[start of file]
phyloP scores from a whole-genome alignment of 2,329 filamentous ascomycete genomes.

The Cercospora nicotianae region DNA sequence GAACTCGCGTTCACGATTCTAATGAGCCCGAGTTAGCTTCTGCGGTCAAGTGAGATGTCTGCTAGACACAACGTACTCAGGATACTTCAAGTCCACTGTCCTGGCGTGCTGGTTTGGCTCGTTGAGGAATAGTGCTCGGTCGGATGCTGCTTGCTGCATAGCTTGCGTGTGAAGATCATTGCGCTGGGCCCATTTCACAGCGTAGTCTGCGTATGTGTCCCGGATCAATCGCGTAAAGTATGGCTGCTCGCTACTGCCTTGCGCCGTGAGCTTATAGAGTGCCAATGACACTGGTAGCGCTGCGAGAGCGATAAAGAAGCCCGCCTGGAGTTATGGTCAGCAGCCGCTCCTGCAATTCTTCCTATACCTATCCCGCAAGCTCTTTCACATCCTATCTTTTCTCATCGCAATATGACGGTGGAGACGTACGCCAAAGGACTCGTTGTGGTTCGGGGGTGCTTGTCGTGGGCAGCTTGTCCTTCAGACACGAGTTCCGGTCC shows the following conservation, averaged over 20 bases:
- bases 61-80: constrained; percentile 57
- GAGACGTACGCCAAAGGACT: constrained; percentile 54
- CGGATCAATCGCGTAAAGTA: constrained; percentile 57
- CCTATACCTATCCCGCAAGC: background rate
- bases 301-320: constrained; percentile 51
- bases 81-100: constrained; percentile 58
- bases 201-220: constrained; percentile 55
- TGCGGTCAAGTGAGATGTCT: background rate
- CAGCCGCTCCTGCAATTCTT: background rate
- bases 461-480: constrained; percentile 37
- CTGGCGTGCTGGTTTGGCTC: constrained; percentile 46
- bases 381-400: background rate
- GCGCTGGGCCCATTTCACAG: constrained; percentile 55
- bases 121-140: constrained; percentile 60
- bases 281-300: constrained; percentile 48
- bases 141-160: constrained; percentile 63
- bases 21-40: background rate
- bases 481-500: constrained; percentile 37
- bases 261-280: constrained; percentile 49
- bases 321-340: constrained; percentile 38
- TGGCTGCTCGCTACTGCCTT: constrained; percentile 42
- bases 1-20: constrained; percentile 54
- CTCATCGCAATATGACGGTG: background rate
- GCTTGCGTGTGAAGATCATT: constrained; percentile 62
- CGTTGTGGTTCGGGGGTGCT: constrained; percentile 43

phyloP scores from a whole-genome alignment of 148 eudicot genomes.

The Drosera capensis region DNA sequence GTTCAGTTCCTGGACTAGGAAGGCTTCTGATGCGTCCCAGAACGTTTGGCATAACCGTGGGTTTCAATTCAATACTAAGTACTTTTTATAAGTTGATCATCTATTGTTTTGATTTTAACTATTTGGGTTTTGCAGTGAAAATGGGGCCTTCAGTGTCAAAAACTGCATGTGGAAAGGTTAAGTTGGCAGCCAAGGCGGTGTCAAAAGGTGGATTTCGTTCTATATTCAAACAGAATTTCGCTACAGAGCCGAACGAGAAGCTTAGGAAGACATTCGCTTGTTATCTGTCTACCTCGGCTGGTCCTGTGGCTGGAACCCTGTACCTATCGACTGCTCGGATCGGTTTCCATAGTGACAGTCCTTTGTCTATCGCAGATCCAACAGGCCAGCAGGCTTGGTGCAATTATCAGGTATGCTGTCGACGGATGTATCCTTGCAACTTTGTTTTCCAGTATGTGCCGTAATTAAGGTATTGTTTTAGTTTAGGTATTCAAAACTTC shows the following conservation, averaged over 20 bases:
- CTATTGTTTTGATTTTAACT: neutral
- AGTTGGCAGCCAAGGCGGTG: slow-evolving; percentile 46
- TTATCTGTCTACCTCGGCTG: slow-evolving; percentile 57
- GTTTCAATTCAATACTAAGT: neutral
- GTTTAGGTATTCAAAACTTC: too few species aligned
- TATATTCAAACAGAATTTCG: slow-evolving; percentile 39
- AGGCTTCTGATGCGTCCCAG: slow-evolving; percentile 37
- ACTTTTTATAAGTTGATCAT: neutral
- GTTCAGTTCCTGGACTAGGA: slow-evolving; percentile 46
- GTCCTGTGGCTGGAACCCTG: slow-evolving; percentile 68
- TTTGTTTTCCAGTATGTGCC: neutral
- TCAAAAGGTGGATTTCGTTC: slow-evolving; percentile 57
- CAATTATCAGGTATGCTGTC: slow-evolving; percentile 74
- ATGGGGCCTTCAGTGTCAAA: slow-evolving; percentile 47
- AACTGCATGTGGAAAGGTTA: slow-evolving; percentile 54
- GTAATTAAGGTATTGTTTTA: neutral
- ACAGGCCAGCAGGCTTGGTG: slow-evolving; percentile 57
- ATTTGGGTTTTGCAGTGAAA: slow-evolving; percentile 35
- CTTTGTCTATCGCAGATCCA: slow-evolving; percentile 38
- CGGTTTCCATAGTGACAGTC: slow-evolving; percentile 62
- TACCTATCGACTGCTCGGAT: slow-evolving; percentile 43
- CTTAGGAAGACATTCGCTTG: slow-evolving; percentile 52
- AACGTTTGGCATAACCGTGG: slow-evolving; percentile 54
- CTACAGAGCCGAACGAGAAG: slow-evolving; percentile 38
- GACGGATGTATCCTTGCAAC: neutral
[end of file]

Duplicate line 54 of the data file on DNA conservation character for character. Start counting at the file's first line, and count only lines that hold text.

- GACGGATGTATCCTTGCAAC: neutral